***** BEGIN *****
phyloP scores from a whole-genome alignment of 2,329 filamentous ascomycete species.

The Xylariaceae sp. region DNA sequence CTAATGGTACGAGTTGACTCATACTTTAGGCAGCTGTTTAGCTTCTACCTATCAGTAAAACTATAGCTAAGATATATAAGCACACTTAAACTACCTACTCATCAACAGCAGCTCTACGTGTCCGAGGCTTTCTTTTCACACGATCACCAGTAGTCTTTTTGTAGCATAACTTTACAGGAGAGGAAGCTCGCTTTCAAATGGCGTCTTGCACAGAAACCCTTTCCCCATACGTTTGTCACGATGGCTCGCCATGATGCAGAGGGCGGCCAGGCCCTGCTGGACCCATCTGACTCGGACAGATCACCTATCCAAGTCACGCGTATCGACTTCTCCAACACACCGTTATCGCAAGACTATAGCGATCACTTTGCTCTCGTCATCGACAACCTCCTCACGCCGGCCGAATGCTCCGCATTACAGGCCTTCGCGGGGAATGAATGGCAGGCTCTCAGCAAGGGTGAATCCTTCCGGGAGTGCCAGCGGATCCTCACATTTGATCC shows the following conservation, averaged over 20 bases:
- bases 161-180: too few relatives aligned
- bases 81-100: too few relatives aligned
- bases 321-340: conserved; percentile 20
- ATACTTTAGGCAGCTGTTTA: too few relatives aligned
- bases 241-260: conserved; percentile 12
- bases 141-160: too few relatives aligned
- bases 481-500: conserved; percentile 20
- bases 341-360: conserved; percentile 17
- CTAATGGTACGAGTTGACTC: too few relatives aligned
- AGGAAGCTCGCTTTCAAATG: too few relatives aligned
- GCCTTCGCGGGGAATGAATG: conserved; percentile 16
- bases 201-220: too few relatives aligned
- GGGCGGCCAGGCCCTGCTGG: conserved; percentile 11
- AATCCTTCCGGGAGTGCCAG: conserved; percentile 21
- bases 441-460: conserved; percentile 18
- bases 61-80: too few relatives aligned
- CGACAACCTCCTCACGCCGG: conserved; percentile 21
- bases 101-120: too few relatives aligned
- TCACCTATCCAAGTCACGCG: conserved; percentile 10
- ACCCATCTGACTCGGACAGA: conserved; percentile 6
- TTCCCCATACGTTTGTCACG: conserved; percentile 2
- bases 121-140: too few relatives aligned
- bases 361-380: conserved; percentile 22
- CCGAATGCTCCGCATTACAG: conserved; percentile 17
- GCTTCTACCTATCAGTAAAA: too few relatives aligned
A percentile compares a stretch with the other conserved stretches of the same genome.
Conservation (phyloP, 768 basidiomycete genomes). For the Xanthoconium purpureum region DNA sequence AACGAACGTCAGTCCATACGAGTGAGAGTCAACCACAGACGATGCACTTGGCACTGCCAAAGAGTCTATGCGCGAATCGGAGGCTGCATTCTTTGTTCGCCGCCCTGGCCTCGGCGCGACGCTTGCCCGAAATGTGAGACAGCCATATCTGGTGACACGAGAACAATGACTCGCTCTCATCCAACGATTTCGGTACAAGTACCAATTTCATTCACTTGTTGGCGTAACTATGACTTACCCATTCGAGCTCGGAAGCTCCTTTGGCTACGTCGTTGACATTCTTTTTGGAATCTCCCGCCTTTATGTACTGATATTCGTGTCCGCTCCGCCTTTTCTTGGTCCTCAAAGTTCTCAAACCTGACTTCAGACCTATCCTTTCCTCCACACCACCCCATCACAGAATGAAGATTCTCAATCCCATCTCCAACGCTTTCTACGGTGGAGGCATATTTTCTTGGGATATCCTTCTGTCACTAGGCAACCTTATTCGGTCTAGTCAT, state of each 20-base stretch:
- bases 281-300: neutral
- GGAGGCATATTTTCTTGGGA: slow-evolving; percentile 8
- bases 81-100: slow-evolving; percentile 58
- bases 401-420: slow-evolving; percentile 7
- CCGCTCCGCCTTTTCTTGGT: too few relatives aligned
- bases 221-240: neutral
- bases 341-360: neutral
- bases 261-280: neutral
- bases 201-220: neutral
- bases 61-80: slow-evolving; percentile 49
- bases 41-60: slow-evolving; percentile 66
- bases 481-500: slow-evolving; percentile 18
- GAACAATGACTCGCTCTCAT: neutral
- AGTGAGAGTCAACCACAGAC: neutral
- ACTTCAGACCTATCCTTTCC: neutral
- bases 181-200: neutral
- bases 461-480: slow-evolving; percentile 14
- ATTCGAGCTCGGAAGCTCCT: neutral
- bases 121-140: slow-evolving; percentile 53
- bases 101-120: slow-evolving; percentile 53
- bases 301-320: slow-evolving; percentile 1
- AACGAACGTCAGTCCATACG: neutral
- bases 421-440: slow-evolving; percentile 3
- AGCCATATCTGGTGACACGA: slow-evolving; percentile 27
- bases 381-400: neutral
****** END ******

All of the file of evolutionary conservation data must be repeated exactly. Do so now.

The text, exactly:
phyloP scores from a whole-genome alignment of 2,329 filamentous ascomycete species.

The Xylariaceae sp. region DNA sequence CTAATGGTACGAGTTGACTCATACTTTAGGCAGCTGTTTAGCTTCTACCTATCAGTAAAACTATAGCTAAGATATATAAGCACACTTAAACTACCTACTCATCAACAGCAGCTCTACGTGTCCGAGGCTTTCTTTTCACACGATCACCAGTAGTCTTTTTGTAGCATAACTTTACAGGAGAGGAAGCTCGCTTTCAAATGGCGTCTTGCACAGAAACCCTTTCCCCATACGTTTGTCACGATGGCTCGCCATGATGCAGAGGGCGGCCAGGCCCTGCTGGACCCATCTGACTCGGACAGATCACCTATCCAAGTCACGCGTATCGACTTCTCCAACACACCGTTATCGCAAGACTATAGCGATCACTTTGCTCTCGTCATCGACAACCTCCTCACGCCGGCCGAATGCTCCGCATTACAGGCCTTCGCGGGGAATGAATGGCAGGCTCTCAGCAAGGGTGAATCCTTCCGGGAGTGCCAGCGGATCCTCACATTTGATCC shows the following conservation, averaged over 20 bases:
- bases 161-180: too few relatives aligned
- bases 81-100: too few relatives aligned
- bases 321-340: conserved; percentile 20
- ATACTTTAGGCAGCTGTTTA: too few relatives aligned
- bases 241-260: conserved; percentile 12
- bases 141-160: too few relatives aligned
- bases 481-500: conserved; percentile 20
- bases 341-360: conserved; percentile 17
- CTAATGGTACGAGTTGACTC: too few relatives aligned
- AGGAAGCTCGCTTTCAAATG: too few relatives aligned
- GCCTTCGCGGGGAATGAATG: conserved; percentile 16
- bases 201-220: too few relatives aligned
- GGGCGGCCAGGCCCTGCTGG: conserved; percentile 11
- AATCCTTCCGGGAGTGCCAG: conserved; percentile 21
- bases 441-460: conserved; percentile 18
- bases 61-80: too few relatives aligned
- CGACAACCTCCTCACGCCGG: conserved; percentile 21
- bases 101-120: too few relatives aligned
- TCACCTATCCAAGTCACGCG: conserved; percentile 10
- ACCCATCTGACTCGGACAGA: conserved; percentile 6
- TTCCCCATACGTTTGTCACG: conserved; percentile 2
- bases 121-140: too few relatives aligned
- bases 361-380: conserved; percentile 22
- CCGAATGCTCCGCATTACAG: conserved; percentile 17
- GCTTCTACCTATCAGTAAAA: too few relatives aligned
A percentile compares a stretch with the other conserved stretches of the same genome.
Conservation (phyloP, 768 basidiomycete genomes). For the Xanthoconium purpureum region DNA sequence AACGAACGTCAGTCCATACGAGTGAGAGTCAACCACAGACGATGCACTTGGCACTGCCAAAGAGTCTATGCGCGAATCGGAGGCTGCATTCTTTGTTCGCCGCCCTGGCCTCGGCGCGACGCTTGCCCGAAATGTGAGACAGCCATATCTGGTGACACGAGAACAATGACTCGCTCTCATCCAACGATTTCGGTACAAGTACCAATTTCATTCACTTGTTGGCGTAACTATGACTTACCCATTCGAGCTCGGAAGCTCCTTTGGCTACGTCGTTGACATTCTTTTTGGAATCTCCCGCCTTTATGTACTGATATTCGTGTCCGCTCCGCCTTTTCTTGGTCCTCAAAGTTCTCAAACCTGACTTCAGACCTATCCTTTCCTCCACACCACCCCATCACAGAATGAAGATTCTCAATCCCATCTCCAACGCTTTCTACGGTGGAGGCATATTTTCTTGGGATATCCTTCTGTCACTAGGCAACCTTATTCGGTCTAGTCAT, state of each 20-base stretch:
- bases 281-300: neutral
- GGAGGCATATTTTCTTGGGA: slow-evolving; percentile 8
- bases 81-100: slow-evolving; percentile 58
- bases 401-420: slow-evolving; percentile 7
- CCGCTCCGCCTTTTCTTGGT: too few relatives aligned
- bases 221-240: neutral
- bases 341-360: neutral
- bases 261-280: neutral
- bases 201-220: neutral
- bases 61-80: slow-evolving; percentile 49
- bases 41-60: slow-evolving; percentile 66
- bases 481-500: slow-evolving; percentile 18
- GAACAATGACTCGCTCTCAT: neutral
- AGTGAGAGTCAACCACAGAC: neutral
- ACTTCAGACCTATCCTTTCC: neutral
- bases 181-200: neutral
- bases 461-480: slow-evolving; percentile 14
- ATTCGAGCTCGGAAGCTCCT: neutral
- bases 121-140: slow-evolving; percentile 53
- bases 101-120: slow-evolving; percentile 53
- bases 301-320: slow-evolving; percentile 1
- AACGAACGTCAGTCCATACG: neutral
- bases 421-440: slow-evolving; percentile 3
- AGCCATATCTGGTGACACGA: slow-evolving; percentile 27
- bases 381-400: neutral